Were you familiar with the graphic novel before going into the film?

Gene Back: I was, yes. It’s iconic in that it’s really one of the few examples of media that really accurately and unapologetically shows the Asian-American experience without the immigration lens or the otherness that is just so often associated with Asian-American stories. It’s the type of story for me that’s just transformative because I could see myself in these characters, which is something that I think is a pretty common reaction for a lot of Asian-Americans, especially second generation and onwards.

What were you looking to do with the score?

Gene Back: Well, Randall had really clear direction from the beginning in that he wanted to explore a few different tones. There’s the movie within the movie, which starts off the film and he really wanted that to be orchestral. We were trying to find a way to merge all these things together, whether it was an orchestral type of theme matched with something more intimate that could musically capture the feeling of the Bay Area, or at least through Ben’s perspective. That was mostly in the form of an indie band type of sound. But also, when we get to New York, we’re really interested and capturing the fanaticism of that city and what it might feel like in Ben’s mind to go to New York from the Bay Area, especially considering his character and stubbornness, and at the same time, finding out ways to convey to the audience what is going through Ben’s head. What is his personality beyond what you see on the screen or hear in the dialog? A big reference, at least for me, personally, was 400 Blows and in the interest of communicating with this guy, Ben, who’s the main character. He’s a big Criterion nerd. He’s a film snob and what better way then to pay a little tribute or wink at the birth of a French New Wave. There’s all these little easter eggs that we put in there to help convey, musically, Ben’s psyche.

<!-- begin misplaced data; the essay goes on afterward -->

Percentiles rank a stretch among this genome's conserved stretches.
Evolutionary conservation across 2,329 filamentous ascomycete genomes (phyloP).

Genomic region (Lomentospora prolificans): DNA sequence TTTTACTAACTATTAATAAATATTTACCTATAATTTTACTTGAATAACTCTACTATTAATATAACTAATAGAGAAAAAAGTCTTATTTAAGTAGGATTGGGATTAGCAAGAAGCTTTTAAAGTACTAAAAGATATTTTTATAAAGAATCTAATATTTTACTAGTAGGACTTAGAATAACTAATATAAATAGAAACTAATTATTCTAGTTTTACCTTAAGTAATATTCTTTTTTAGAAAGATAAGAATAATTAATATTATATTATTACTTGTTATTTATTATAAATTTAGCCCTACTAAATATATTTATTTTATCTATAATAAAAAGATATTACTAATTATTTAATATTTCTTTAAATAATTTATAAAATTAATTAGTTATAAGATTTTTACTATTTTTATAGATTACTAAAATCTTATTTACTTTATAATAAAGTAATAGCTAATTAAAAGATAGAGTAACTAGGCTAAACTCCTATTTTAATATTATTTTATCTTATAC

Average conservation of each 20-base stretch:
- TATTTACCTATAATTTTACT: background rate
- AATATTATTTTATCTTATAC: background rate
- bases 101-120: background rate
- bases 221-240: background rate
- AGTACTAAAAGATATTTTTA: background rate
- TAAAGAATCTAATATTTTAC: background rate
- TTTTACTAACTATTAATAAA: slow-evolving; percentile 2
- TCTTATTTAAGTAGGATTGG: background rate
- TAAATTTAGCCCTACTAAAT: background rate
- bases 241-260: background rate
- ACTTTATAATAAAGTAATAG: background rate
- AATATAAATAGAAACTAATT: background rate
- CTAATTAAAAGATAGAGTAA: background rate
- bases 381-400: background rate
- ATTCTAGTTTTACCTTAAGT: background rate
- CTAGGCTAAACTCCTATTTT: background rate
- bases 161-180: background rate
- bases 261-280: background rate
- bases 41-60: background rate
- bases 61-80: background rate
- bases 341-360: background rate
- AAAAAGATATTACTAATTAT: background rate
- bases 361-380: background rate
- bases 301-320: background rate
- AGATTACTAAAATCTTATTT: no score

When it comes to your own process, do you start working off the script or do you wait until you see footage?

Gene Back: For my process, I always love to work from the script, because then I can visualize within my own mind of how a scene can play out musically. I actually start working on theme from the script right away. Oftentimes, it helps both me and the director—in this case, Randall—actually hear something without needing to have it specifically cut to picture. Once you get that feeling, that energy or the tone, it really allows us to be more flexible in expanding those things and being more intentional about how score functions.

Were there any challenges in recording the score because of the pandemic?